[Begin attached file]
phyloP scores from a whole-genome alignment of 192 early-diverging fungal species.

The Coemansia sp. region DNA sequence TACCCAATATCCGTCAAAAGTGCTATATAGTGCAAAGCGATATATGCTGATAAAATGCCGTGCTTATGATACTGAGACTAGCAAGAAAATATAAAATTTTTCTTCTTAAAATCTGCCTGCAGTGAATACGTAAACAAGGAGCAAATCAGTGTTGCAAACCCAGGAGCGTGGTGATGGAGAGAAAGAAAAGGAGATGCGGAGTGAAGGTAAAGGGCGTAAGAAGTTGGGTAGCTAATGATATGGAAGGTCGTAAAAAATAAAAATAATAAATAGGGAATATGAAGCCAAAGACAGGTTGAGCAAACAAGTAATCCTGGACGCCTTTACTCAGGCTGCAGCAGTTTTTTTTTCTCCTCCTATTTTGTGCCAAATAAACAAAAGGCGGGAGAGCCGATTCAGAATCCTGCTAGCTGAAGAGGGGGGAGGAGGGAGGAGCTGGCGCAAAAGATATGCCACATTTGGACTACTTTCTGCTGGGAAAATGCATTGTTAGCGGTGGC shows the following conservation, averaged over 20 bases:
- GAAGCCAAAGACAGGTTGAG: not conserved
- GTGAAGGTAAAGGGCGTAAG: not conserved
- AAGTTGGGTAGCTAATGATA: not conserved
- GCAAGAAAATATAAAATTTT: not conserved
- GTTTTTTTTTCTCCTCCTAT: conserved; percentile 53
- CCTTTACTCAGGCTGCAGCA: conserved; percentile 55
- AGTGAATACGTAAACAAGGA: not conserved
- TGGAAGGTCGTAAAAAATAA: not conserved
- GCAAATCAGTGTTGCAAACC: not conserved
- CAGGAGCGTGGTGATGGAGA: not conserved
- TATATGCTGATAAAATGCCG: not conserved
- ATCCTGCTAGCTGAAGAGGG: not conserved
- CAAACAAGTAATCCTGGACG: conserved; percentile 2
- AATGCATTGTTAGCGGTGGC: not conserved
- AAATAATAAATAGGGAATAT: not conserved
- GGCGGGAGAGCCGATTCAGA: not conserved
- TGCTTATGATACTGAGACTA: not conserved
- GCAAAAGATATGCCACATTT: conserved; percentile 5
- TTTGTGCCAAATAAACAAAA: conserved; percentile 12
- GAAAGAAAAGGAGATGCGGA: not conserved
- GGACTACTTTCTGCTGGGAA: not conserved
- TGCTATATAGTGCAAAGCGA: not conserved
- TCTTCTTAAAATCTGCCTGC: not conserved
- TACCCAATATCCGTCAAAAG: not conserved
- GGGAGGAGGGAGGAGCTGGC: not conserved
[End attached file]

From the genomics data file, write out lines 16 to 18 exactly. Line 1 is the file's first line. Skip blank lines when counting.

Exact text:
- AATGCATTGTTAGCGGTGGC: not conserved
- AAATAATAAATAGGGAATAT: not conserved
- GGCGGGAGAGCCGATTCAGA: not conserved